Saturday, 10 June 2017

Eight-storey block proposed for New Cross site

A planning application for an eight-storey block of flats in New Cross is threatening to overshadow neighbouring houses and threaten the productivity of one of the area's few allotment sites.

Developers have submitted a planning application to build 26 residential units on a scrap of land sandwiched between the end of Royal Naval Place and the railway line. A block of eight storeys will impact daylight and sunlight to the terraced houses on Amersham Grove as well as blocking out a substantial amount of the sunlight that the allotment site currently enjoys.


The proposed development takes up nearly all the space on the site, representing a gross over-development of the land, in my opinion. The council's (independent) design review panel agrees; original proposals were for much higher blocks which have since been reduced, but the panel noted that even with the changes this represents a very dense use of the site.

A cynic might say that that eight storeys was always the plan. Start high so that you can offer 'concessions' and get down to the height you actually were aiming for. Bargaining is a way of life round here.

Unless you've walked down Amersham Vale from New Cross Station towards the Old Police Station, you've probably no idea where this site is.

At the moment it is used for storing haulage vehicles, and I can't imagine it's pleasant for residents of the small houses opposite having these huge trucks swing in and out of the tiny street every morning and evening. The land could arguably be usefully employed for housing, and its proximity to New Cross station makes it ideal for a car-free residential development.

But the height of the block and density of the development should surely be questioned by planners? Even the housing development planned for Amersham Vale is only five storeys high, and if this proposal ('Hereford Place') is approved, the size and visual impact of the block would be completely out of scale and context in this location.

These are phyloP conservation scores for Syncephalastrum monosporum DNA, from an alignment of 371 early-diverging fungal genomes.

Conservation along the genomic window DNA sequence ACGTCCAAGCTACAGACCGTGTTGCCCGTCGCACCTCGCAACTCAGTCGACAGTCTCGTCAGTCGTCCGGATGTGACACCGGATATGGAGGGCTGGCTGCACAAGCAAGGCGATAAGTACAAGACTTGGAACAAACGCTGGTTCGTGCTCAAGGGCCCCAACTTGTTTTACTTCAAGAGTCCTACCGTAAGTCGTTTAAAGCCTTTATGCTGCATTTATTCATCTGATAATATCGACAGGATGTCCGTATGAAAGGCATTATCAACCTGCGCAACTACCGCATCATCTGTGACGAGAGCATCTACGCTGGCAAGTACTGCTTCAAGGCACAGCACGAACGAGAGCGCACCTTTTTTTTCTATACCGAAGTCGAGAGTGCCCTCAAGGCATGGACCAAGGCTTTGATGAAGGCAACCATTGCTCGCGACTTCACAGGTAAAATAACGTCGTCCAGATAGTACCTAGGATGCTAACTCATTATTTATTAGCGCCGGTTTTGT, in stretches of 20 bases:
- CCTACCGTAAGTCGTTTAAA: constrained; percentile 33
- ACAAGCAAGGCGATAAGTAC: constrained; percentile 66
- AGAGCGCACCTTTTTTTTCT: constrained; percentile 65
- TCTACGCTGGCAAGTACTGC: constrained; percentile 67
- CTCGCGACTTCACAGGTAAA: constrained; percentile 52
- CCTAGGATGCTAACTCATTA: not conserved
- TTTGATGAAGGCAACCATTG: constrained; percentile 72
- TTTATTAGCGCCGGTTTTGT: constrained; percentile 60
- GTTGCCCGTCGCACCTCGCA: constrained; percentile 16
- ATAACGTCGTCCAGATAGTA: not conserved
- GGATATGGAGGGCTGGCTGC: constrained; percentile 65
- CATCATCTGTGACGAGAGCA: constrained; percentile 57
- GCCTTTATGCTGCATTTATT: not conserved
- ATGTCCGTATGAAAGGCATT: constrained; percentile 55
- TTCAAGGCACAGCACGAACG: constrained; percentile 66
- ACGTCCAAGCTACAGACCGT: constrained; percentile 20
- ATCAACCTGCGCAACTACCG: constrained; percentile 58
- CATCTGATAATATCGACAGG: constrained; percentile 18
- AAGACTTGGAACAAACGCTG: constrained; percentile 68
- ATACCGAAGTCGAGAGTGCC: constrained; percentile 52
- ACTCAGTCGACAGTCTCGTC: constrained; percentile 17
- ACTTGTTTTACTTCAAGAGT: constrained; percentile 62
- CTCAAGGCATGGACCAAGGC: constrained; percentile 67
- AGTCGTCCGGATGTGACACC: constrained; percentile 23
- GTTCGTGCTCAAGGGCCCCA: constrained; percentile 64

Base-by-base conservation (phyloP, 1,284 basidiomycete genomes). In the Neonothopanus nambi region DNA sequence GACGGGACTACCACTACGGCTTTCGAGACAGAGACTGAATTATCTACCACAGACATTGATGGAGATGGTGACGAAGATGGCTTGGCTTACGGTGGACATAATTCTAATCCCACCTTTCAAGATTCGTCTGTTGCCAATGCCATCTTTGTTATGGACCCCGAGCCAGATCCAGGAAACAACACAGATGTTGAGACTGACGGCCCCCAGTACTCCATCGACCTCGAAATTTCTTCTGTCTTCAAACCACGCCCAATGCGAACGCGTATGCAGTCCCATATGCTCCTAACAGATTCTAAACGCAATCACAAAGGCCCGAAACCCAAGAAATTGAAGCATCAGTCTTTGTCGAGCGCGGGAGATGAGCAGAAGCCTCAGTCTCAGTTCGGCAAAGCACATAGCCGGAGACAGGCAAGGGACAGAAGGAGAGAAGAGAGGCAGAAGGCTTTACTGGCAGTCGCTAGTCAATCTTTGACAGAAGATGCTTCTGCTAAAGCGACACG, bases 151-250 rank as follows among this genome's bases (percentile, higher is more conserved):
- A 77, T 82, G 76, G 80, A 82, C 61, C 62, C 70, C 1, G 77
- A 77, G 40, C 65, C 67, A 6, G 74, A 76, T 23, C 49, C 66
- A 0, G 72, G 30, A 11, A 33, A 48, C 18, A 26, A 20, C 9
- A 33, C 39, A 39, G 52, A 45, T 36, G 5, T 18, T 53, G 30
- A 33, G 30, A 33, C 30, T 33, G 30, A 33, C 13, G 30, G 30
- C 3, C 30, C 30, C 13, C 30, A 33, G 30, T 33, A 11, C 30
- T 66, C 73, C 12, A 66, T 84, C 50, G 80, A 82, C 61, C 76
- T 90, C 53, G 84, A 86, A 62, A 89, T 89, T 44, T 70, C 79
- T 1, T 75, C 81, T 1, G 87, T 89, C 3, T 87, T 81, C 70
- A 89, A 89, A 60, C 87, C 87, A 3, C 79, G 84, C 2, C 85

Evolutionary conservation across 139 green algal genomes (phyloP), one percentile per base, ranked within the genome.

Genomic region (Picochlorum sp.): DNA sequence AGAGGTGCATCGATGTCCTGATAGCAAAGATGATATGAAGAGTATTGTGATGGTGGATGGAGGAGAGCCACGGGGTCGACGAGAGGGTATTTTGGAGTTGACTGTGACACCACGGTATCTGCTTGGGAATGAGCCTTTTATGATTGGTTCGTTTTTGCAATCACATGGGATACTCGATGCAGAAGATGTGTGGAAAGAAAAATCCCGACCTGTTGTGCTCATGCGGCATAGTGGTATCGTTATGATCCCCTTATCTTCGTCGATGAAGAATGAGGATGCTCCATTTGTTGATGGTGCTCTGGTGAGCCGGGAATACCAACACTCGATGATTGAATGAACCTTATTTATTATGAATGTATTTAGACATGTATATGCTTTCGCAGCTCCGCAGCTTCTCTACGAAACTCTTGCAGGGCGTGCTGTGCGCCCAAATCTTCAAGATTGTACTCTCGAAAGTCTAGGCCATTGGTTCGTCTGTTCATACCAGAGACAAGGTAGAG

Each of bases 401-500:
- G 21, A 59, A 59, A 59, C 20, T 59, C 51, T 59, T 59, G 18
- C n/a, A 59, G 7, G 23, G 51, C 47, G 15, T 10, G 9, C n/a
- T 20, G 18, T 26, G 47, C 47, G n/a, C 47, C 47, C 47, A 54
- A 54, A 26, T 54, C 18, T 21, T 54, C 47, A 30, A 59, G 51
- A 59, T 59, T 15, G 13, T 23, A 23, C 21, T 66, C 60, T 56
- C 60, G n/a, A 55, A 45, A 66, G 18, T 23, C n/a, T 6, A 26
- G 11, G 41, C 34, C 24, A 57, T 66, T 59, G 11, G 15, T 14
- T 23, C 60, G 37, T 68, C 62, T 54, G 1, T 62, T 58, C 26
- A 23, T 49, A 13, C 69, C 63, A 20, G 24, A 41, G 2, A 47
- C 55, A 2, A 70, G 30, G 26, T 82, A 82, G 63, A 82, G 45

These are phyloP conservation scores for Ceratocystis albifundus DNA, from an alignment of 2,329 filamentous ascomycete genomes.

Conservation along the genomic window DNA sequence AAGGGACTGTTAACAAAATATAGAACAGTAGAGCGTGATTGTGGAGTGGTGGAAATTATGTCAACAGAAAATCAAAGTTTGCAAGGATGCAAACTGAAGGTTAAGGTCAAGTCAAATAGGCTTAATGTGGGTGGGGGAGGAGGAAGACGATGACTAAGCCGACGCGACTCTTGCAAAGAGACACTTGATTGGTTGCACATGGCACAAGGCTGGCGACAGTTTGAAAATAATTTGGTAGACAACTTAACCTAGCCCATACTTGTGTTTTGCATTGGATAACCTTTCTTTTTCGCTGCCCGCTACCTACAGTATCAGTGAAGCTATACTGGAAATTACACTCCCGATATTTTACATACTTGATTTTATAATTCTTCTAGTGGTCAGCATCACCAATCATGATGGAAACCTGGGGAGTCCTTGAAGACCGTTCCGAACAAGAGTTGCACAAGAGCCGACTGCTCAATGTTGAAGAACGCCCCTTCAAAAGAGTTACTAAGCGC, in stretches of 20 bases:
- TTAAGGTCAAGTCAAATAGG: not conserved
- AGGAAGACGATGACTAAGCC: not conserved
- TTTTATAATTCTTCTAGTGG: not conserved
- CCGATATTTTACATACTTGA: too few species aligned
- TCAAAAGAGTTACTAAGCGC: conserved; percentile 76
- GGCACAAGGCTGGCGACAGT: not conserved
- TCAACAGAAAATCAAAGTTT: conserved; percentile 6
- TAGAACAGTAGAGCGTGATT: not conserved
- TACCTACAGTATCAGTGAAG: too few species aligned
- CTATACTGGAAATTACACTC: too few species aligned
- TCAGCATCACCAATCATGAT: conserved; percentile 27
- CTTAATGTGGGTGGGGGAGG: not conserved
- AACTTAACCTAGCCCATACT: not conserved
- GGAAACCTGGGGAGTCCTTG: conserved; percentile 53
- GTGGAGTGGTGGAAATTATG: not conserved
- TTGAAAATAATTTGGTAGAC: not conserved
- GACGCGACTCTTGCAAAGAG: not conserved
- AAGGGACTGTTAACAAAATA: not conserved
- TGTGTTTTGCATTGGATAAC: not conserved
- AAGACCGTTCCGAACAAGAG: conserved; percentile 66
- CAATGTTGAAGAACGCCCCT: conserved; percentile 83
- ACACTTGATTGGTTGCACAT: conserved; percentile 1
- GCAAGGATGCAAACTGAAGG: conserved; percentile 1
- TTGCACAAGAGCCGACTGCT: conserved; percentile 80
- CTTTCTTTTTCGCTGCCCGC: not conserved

Residents on Amersham Vale (shown on the right of the picture above) will lose daylight and sunlight to their gardens and properties if this development goes ahead.  Allotment holders are also voicing concerns that their plots will be completely overshadowed by the new building, which is on the west side of the allotments. The waiting lists for Lewisham's few remaining allotment sites are famously long - eight or nine years is the current waiting time apparently. Allowing developments that make plots unviable is surely not a good idea?

In my opinion the council should be making efforts to improve facilities that support healthy lifestyles - growing your own food promotes healthy eating, not to mention the physical exercise and mental health improvements that come from maintaining an allotment. They offer social contact for plot holders and strengthen community links, not to mention creating natural habitats for birds, insects, bees and so on.

Objections and comments can be submitted to planning@lewisham.gov.uk - the planning application is here http://planning.lewisham.gov.uk/online-applications/applicationDetails.do?activeTab=summary&keyVal=_LEWIS_DCAPR_89235

2 comments:

Anonymous said...

Surely the focus should be providing homes to address the escalating housing crisis, instead of ensuring that those already do have a house to live in have their sunlight protected? I agree a healthy lifestyle should be promoted but not at the expense of others not having a home to live in at all.

discoaddict said...

There's over 2000 units being put up in the surrounding half square km, I think that's plenty, bad developments that have a detrimental effect on the many not benefit the few (Copyright JC) should be objected to, why not, it's our right. I have one of the allotments and our land has no rights of objection because it belongs to the council and they can do what the hell they like to our light. The haulage guys are ok, they keep an eye on our allotments and they are reasonably friendly.